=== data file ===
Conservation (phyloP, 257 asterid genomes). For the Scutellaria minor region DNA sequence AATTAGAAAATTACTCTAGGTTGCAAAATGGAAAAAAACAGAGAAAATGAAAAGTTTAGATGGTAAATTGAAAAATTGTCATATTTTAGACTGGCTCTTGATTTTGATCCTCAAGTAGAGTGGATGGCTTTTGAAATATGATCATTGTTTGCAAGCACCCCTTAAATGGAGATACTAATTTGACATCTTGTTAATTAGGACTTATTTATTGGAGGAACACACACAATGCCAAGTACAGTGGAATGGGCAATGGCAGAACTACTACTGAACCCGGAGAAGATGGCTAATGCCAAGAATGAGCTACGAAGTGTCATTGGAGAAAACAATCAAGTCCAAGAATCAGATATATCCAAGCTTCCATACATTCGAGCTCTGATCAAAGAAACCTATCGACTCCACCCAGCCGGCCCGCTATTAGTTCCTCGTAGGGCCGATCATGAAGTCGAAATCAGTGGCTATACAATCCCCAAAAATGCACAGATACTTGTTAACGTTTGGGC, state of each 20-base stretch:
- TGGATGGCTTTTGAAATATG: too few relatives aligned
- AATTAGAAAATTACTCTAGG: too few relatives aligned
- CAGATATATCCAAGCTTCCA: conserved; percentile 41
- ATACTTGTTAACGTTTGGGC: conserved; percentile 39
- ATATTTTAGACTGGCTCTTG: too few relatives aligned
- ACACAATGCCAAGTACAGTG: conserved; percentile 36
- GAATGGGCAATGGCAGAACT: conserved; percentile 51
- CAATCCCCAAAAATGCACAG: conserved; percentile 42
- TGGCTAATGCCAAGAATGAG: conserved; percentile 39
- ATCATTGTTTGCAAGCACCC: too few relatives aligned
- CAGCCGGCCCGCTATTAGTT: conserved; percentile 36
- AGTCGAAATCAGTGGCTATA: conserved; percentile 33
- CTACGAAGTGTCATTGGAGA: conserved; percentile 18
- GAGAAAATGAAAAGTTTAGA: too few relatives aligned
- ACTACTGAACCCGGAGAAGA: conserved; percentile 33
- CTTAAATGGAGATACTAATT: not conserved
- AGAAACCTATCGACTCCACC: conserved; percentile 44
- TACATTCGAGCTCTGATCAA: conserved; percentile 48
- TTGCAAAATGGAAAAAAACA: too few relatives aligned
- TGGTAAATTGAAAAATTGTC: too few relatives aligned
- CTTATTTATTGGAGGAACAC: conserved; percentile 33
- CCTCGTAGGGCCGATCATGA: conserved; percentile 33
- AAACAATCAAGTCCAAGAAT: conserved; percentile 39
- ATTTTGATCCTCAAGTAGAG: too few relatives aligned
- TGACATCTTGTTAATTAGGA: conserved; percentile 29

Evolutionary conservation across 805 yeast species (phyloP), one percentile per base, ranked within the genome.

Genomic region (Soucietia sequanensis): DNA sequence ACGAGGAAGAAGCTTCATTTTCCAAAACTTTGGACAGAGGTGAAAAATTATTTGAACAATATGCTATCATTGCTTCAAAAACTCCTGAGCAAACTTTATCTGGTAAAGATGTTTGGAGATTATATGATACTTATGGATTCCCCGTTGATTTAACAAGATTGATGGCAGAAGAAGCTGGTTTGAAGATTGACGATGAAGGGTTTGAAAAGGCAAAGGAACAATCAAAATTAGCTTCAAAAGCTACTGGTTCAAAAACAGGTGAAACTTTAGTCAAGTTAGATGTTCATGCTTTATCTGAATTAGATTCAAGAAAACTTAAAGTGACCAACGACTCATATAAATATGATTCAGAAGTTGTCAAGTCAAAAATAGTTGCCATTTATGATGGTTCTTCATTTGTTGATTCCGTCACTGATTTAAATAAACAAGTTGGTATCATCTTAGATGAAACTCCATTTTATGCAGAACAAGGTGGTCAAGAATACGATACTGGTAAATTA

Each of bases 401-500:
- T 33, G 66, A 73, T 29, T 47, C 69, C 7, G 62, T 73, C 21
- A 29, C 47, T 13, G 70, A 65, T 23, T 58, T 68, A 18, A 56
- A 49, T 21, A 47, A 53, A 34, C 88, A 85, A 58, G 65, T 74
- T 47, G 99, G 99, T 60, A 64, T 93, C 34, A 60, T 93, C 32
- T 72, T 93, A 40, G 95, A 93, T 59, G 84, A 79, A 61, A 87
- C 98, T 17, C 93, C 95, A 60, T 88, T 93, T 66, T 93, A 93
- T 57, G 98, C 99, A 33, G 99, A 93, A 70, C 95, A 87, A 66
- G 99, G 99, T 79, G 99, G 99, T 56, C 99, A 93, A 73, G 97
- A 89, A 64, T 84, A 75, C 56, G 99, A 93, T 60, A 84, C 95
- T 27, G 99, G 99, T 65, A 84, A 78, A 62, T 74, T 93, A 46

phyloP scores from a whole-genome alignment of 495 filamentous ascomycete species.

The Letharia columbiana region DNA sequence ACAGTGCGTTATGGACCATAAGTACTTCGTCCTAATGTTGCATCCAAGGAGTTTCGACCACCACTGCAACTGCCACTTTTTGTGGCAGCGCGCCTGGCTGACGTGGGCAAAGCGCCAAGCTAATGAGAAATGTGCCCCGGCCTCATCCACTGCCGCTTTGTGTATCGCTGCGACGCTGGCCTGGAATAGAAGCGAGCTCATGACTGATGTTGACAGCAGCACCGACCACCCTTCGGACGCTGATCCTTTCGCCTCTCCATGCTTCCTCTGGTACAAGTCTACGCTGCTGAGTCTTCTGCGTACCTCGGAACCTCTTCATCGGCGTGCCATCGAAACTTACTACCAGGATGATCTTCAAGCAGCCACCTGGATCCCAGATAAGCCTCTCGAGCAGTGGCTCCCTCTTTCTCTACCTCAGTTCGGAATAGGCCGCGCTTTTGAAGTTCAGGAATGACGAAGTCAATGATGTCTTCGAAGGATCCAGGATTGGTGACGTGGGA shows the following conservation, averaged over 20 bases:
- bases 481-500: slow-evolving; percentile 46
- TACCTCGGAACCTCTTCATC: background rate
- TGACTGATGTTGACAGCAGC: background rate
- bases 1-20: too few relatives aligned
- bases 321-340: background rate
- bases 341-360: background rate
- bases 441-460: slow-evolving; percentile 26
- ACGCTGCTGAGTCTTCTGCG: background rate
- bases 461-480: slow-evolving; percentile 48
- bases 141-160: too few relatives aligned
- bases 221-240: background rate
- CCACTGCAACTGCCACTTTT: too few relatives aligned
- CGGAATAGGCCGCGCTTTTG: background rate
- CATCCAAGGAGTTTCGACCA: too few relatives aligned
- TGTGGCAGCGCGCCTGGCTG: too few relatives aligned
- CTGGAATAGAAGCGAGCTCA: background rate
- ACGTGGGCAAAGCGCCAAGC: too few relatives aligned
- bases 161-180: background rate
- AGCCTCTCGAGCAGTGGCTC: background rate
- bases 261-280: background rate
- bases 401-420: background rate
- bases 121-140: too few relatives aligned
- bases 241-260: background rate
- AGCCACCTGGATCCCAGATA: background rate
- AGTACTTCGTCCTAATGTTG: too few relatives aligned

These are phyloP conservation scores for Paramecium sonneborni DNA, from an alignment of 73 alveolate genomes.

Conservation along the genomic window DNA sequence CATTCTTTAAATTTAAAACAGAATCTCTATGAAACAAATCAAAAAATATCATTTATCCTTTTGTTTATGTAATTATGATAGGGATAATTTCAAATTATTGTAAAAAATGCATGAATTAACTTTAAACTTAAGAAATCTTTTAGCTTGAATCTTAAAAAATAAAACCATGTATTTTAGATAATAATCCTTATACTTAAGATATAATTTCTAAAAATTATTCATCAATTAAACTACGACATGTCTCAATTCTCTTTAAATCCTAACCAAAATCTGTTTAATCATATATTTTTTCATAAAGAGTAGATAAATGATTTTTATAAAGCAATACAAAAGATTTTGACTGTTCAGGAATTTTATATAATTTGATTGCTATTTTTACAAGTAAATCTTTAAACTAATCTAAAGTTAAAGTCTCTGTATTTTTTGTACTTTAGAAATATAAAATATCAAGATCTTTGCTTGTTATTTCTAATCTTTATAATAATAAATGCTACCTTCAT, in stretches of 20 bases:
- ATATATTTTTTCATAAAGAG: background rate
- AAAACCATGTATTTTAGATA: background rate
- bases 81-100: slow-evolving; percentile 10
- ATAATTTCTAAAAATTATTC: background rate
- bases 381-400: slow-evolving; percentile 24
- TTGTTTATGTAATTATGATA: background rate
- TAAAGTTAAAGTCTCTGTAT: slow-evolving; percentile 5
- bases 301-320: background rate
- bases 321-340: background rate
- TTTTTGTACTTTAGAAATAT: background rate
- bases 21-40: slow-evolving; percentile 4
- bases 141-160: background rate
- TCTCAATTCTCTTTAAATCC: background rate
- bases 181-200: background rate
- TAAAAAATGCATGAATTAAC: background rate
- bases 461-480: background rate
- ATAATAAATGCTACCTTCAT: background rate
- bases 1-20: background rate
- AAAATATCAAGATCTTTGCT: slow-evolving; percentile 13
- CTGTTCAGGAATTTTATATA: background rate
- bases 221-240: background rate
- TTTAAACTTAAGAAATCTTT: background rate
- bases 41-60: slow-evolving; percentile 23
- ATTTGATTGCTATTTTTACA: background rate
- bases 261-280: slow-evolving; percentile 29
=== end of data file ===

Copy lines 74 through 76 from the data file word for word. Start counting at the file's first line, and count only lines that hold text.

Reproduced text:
- TTGTTTATGTAATTATGATA: background rate
- TAAAGTTAAAGTCTCTGTAT: slow-evolving; percentile 5
- bases 301-320: background rate